It’s me, Tandi. Say “Hi Tandi” to get started

Chatbots are the newest stars of instant messaging. For the first time ever, people are starting to use messenger apps more than they are using social media networks. So, it comes as no surprise that businesses are utilising this cost-effective, new opportunity in order to engage with their consumers.

Just like any other consumer industry, the aged care industry is centred on customer service.  As the population ages, demand for aged care is growing rapidly. The proportion of Australians aged 65+ is expected to grow from 15% of the population today to 18% in 2027, and the ratio of workers to retirees will increase to 2.7 by 2055, so pressure on the aged care market is only going to increase.

Hence, aged care organisations will need to find a way to cope with this influx of demand for their services.

How do chatbots work?

A chatbot is a computer program which users interact with via a chat interface online. It is powered by rules and often mimics conversation with people using Artificial Intelligence (AI). They can host a range of services from scheduling appointments to streamlining customer service roles. The bots integrate into websites and applications, so everything can be organised through the one platform.

The buzz around chatbots and AI is two-fold. On the one hand, the way in which automation can disrupt and help transcend an industry is enormously value-adding but on the other hand, our modern-day workforce feel the adverse implications of such technologies and are in many cases, made redundant.

Using sophisticated algorithms that can mimic certain human functions, the inevitable chatbot and AI revolution heralds countless applications to improve products and services. Some reports have indicated that technology will replace 40% of Australia’s jobs by 2030 and frontline service jobs are one of the most likely business-use cases.

As workforce costs continue rising, operators who leverage powerful AI technologies stand to benefit from a more lean and empowered business model.

Tandi is a contextual chatbot simulating a general customer service role for a fictitious aged care service provider called ‘Hope Care’.

Introducing Tandi

“Tandi” is a portmanteau meaning ‘technology + innovation’ and was the name given to Bentleys’ virtual assistant that was developed in-house.  Tandi is a contextual chatbot designed to simulate customer service roles, navigate online conversations, and ultimately built for the purpose of conveying context specific content.  In this example, Tandi simulates a general customer service role for a fictitious aged care service provider called ‘HopeCare’. You can ask questions like:

  • Tell me about Hope Care?
  • What are home care packages?
  • Is Hope Care an approved provider?
  • Why should I choose Hope Care?
  • Can I combine funding packages and private services?
  • What government subsidies are available?

The technology uses Natural Language Processing (NLP), an area of computer science and artificial intelligence concerned with interactions between computers and natural human languages. This AI technology can be programmed to respond to common questions with standardised scripts that intuitively guide conversation.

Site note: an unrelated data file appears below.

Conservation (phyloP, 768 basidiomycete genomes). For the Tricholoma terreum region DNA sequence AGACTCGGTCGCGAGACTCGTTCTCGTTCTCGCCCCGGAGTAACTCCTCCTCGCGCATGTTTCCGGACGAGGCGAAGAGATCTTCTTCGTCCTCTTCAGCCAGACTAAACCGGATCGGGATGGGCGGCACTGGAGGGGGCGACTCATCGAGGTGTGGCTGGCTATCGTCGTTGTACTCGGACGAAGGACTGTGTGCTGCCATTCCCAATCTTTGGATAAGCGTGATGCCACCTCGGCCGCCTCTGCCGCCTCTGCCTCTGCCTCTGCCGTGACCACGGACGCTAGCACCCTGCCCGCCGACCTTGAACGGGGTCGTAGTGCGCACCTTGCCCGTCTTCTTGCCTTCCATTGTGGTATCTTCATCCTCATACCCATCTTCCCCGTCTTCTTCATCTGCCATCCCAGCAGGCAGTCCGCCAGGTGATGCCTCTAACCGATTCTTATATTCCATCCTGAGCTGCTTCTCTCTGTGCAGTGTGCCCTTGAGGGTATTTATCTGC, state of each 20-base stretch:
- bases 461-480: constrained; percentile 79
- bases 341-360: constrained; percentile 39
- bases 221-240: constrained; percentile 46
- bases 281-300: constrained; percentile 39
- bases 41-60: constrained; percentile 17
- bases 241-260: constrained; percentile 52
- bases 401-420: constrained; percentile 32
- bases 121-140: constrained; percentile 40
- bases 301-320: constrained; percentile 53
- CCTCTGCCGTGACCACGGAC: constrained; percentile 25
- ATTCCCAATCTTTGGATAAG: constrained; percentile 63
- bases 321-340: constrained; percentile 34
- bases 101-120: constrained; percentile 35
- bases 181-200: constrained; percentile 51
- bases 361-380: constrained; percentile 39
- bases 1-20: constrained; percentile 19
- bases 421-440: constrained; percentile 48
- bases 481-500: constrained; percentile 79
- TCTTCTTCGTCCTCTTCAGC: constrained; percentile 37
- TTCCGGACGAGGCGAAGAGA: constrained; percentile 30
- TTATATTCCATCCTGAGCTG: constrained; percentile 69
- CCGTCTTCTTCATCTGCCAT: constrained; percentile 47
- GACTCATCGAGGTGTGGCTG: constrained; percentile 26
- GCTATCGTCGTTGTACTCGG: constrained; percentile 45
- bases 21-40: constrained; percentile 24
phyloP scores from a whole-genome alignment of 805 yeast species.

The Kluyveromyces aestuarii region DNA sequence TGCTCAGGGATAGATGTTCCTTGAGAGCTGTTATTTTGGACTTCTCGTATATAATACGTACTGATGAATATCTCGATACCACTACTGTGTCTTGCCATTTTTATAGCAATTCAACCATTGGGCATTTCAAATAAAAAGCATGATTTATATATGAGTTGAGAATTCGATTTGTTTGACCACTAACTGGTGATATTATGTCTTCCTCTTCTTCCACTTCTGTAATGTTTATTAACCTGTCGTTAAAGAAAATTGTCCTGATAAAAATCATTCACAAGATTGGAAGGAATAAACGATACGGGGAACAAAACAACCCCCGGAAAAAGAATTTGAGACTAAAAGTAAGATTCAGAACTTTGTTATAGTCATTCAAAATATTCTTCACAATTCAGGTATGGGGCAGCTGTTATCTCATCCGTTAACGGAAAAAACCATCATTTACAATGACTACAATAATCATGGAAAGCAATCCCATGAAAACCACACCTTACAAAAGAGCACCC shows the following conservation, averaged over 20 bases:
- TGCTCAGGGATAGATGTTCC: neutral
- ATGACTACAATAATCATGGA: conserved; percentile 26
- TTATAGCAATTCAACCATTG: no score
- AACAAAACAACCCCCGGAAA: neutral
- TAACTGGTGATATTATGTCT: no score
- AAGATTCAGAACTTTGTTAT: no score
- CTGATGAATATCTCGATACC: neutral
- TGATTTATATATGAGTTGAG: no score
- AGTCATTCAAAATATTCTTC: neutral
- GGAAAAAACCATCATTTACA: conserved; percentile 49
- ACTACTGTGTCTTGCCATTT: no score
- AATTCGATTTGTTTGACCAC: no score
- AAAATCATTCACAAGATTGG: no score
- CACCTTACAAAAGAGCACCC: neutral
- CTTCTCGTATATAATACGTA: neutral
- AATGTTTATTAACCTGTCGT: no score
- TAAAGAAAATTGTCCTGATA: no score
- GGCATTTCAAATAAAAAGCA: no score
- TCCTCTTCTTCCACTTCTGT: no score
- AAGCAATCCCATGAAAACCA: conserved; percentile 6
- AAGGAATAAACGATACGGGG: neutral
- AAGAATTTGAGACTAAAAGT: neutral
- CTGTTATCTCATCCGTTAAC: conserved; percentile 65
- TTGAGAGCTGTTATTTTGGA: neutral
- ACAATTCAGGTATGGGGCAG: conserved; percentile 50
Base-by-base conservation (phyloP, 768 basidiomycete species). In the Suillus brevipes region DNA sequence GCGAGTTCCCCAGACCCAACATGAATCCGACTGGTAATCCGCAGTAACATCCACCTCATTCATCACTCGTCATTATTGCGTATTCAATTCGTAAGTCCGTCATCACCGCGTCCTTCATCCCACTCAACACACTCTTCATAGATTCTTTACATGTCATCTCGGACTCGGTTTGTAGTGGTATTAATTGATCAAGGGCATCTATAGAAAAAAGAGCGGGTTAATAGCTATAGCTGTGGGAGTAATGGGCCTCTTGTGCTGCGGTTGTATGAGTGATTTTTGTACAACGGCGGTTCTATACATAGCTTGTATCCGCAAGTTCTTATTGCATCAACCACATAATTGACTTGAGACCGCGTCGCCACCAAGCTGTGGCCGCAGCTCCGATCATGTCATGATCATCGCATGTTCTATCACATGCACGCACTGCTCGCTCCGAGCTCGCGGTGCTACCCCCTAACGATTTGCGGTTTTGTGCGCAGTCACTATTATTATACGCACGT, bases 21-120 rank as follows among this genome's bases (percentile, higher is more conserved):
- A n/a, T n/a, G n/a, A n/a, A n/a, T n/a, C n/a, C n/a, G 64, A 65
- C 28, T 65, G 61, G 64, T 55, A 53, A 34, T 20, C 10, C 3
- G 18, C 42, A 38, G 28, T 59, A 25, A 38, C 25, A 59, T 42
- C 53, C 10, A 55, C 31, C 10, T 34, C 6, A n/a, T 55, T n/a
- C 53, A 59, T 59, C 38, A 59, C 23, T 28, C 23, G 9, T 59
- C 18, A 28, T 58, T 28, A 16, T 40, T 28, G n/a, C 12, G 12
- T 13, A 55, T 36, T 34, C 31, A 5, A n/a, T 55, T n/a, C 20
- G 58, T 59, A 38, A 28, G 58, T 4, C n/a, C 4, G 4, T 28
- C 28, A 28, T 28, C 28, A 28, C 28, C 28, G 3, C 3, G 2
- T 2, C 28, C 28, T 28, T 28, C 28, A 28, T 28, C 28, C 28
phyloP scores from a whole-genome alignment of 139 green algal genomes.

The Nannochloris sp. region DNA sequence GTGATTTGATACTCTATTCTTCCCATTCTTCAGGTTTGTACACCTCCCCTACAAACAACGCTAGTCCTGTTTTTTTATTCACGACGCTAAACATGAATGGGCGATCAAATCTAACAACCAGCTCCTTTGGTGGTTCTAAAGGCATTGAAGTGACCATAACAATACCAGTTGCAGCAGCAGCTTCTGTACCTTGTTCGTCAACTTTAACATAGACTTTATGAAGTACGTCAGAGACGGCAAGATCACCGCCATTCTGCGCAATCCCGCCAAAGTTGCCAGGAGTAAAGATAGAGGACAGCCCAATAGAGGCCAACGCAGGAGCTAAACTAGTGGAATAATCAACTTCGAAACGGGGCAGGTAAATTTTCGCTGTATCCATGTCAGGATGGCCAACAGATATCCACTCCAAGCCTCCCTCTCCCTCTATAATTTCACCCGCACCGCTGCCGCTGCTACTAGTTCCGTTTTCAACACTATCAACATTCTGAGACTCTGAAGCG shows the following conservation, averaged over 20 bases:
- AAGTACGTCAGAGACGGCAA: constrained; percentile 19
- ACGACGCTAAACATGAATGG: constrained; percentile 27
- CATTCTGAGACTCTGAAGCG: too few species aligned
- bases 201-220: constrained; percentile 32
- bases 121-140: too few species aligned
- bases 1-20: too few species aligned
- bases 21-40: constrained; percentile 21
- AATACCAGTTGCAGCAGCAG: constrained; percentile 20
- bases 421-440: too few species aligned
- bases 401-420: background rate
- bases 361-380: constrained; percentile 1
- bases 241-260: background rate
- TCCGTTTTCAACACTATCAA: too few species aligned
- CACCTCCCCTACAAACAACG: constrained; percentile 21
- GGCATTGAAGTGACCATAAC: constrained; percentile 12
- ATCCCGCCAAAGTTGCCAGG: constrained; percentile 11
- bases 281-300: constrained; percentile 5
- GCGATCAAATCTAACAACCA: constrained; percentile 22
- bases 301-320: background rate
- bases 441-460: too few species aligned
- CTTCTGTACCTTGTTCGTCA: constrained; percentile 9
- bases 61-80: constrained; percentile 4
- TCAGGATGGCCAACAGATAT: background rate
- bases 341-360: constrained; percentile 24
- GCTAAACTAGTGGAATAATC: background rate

In addition to its many client-facing applications, chatbots present an internal opportunity for organisations to enhance employee productivity. It can be developed as a knowledge management system and be leveraged as a training tool to assist workers in a combined workforce environment.

Tandi was developed in response to the growing concerns around workforce training and management costs. The chatbot can be designed in a way that a uniform message is provided to customers at a fraction of the time and cost it might otherwise require whilst reducing user errors of admin staff as more processes will be guided by rule sets.

Integrating research-based design principles, customer engagement expertise, and a handy dose of content-writing, chatbots like Tandi will act as a workforce plug-in to compliment agile workers and their use of knowledge management systems.

Note: If you experience any technical issues interacting with Tandi, you can let us know at [email protected]

Any sufficiently advanced technology is no different from magic.

Sir Arthur C. Clarke

The Aged Care landscape

While the aged care industry has a generally-low technological base, over the past five years a growing number of operators have invested in new IT platforms to improve operational efficiencies in staff rostering and fiscal management.

In the aged care industry’s consumer-driven model, the consumer now has more choice and flexibility than ever before. The government’s ‘ageing in place’ principles (which allow people to live in their residence of choice for as long as possible) encourages innovation within the industry and in a market controlled by the customer, aged care providers need to become more agile and responsive to market forces, while carefully managing financial resources.

All in all, the crux of utilising chatbots for customer service is the continued learning that enables them to leverage relevant data to accurately connect with customers and augment the role of people. According to Gartner, over 85% of customer interactions will be handled by an automated customer service channel by 2020.